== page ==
I usually find that homelessness officers know little to nothing about the requirements of property licensing and licensing officers similarly vague on how homelessness units work.
Where harassment is defined in the Protection from Eviction Act 1977 there is also the extremely common and specific occurrence of landlords and agents “Demanding money claimed under a debt in ways that case alarm, distress and humiliation”, sitting under the Administration of Justice act 1970.
On the same tip, illegal eviction, again under the PFEA can also in many instances constitute a breach of s6 Criminal Law Act 1977.
Of course many of these examples arise because they relate to more than just rogue landlord activity but it doesn’t take away the overall problems of having a sprawling and fractured regulatory framework which is also incredibly unhelpful for renters seeking assistance. When considering a client’s circumstances so you can advise them, you have to divide up all their problems into different pathways, “Damp? Ok that’s environmental health, dividing up the house? Planning enforcement, threatened with illegal eviction? TROs” and so on.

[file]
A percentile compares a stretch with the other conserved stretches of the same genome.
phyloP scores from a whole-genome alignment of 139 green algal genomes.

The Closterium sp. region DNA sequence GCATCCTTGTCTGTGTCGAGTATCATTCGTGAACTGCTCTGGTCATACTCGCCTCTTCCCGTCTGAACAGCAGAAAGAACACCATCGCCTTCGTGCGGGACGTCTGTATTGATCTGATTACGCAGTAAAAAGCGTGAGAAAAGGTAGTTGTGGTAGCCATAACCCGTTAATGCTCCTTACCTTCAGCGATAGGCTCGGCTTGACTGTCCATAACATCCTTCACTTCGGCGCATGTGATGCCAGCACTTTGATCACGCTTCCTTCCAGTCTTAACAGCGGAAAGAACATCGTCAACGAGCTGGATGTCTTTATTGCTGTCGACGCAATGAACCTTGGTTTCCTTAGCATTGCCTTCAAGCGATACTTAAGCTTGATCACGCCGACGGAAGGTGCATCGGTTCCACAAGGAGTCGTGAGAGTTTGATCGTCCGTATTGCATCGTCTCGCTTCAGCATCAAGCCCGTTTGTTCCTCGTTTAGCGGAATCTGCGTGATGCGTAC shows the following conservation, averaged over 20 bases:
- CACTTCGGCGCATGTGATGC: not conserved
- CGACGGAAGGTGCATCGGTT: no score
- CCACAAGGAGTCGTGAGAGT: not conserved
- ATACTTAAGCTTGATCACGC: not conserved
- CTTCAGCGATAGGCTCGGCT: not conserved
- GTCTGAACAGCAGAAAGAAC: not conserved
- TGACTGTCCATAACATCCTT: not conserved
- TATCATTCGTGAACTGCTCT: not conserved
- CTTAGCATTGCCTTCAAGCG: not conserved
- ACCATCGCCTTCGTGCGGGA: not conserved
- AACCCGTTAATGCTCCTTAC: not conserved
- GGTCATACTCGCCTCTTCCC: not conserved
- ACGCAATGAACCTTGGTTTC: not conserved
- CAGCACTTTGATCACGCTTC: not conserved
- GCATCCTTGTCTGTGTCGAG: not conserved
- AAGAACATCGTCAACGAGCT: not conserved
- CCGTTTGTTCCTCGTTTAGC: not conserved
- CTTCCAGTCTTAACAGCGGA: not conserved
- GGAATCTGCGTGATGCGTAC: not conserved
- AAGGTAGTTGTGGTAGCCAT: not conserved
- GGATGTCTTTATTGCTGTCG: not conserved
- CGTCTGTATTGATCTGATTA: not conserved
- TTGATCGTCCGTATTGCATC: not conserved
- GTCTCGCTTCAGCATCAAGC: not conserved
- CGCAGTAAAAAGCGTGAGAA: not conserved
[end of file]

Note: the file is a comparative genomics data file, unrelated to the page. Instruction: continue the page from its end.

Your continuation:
This also often impacts on the possible civil routes to redress available to the renter because they will rely on determinations by council officers as evidential support. If housing professionals get confused by the plethora of laws and who is responsible for dealing with them, what chance a poor tenant in a rat infested HMO? (environmental health) where the landlord is erecting a weird structure in the back garden (Planning) a huge proposed rent increase (Civil challenge or homelessness application) and wanting to know if they can do anything about their lost deposit (Housing advice)